Today, there are two common approaches taken in an attempt to solve the self-driving car algorithm problem, which at heart is a challenge of machine learning. First, deep learning involves tediously teaching a computer to recognize certain objects by studying data. But this is difficult when engineers are relying on a finite set of data that has been collected in the space. The second method is rule-based artificial intelligence, but as mentioned before, the possibility of errors is greater as the computer’s ability to create its own behavior is limited. This is especially true when an autonomous vehicle encounters a situation that it has never seen before. The computer will inevitably pick the wrong course of action at some point, and this is the tricky part when programming a computer to “know” the unknown. Marcus says that many companies are only turning to what they know — analyzing big data — but he says that doing this might not even be the right technique to reach the level of autonomy desired (Brandom).

Fundamentally, programming autonomous vehicles is a standstill artificial intelligence challenge. There are only so many concrete rules that can be programmed into the software. A car can be programmed to stop at a red light, but the engineers behind the keyboard cannot predict every possible situation that the car may encounter. Thus, artificial intelligence is so important because it allows the car to analyze the data and decide the best path of action dynamically (Metz).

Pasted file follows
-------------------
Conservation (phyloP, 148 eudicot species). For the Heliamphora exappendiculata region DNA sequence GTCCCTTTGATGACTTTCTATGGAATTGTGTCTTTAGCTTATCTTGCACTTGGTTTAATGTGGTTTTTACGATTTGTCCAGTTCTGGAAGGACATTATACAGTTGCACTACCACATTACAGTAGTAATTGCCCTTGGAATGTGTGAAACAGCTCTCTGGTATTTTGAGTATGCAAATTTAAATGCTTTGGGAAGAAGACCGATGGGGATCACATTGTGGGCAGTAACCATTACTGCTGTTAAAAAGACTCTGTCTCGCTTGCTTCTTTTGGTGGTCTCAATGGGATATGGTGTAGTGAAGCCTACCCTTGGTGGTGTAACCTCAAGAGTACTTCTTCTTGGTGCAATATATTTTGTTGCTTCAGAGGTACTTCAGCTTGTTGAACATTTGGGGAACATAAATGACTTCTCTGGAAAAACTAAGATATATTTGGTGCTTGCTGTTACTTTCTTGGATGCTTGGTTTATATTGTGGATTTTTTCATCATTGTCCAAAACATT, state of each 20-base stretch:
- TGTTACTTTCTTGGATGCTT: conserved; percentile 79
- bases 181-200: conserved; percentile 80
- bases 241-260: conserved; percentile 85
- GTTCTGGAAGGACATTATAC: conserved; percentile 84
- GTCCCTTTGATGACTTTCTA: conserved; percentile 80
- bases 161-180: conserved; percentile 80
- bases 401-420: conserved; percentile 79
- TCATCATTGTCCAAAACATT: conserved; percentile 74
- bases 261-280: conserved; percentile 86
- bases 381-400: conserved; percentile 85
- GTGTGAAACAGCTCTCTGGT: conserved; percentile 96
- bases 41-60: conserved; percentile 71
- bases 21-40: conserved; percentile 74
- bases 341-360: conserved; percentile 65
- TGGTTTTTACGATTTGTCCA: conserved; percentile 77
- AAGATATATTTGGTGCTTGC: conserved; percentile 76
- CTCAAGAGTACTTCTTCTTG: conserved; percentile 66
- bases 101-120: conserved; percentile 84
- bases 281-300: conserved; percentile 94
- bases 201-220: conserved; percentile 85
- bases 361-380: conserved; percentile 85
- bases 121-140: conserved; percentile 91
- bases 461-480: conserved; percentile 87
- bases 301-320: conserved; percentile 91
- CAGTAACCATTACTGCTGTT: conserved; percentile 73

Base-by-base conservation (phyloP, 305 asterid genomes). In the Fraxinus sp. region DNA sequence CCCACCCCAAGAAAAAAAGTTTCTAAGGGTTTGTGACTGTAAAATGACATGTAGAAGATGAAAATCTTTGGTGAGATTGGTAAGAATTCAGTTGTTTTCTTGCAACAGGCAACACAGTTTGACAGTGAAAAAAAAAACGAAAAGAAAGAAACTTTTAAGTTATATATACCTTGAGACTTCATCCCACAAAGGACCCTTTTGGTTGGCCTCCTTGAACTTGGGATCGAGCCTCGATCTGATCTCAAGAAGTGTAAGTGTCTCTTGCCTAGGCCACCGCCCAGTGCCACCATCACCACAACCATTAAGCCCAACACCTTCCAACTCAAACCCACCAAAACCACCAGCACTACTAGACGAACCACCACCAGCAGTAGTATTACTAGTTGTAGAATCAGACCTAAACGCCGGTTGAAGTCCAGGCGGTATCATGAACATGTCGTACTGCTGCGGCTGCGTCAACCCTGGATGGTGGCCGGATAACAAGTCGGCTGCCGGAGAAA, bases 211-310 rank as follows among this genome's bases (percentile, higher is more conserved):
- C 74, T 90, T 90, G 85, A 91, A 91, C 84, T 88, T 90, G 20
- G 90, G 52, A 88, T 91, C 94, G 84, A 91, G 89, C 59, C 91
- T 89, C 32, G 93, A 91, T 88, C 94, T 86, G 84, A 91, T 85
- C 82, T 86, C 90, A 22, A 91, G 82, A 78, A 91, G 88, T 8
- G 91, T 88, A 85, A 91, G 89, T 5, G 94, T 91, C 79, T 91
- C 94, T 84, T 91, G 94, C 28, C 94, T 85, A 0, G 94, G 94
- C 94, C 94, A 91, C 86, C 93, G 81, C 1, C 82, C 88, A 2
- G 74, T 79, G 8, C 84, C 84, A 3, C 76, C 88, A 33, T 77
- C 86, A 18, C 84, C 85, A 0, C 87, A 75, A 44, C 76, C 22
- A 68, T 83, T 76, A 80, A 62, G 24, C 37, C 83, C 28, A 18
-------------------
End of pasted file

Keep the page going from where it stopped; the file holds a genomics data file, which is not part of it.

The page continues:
In addition to the challenge of artificial intelligence, I believe that there is a bigger road block ahead for the development of self-driving cars. When software engineers are developing these artificial intelligence algorithms, they are essentially deciding what kind of drivers these vehicles should be. Consequentially, there is a huge ethical dilemma regarding autonomous vehicles and how they should behave on the road, and it is already stirring public fear (“Why Self-Driving Cars Must Be Programmed Kill”).

Figuring out how self-driving cars handle unavoidable situations is an important aspect of how the public views the machines. For example, people would most likely not buy a car if they knew there was any risk that the car could kill the owner instead of choosing some alternate course of action. As painful as the issue is, it must be faced if self-driving car manufacturers want to make any headway in the subject matter (“Why Self-Driving Cars Must Be Programmed Kill”).

The ethical dilemma is largely centered around human psychology. Humans value a situation differently when they are the ones that are actually in potential danger. A common example is the age-old dilemma called The Trolley Problem. In its simplest sense, a trolley is heading towards a junction — continuing straight will kill five people and heading right will kill one person. A person at the switch is tasked with the decision to pull the switch and save five people, killing one person, or let fate play out, killing five but “saving” one. The decision, however, is more complicated that it may seem. In one case, the witness is deliberating a person’s death, where in the other, he or she is simply allowing it (“Ethics and Self-Driving Cars”). When asked about a similar hypothetical situation dealing with self-driving cars, a large majority of survey respondents were comfortable with a utilitarian approach, in which the computer would choose the course of action which resulted in the minimum amount of deaths. However, when the wording of the question was slightly changed so that they were the ones behind the wheel, or being sacrificed, the support for the method was much lower (“Why Self-Driving Cars Must Be Programmed Kill”).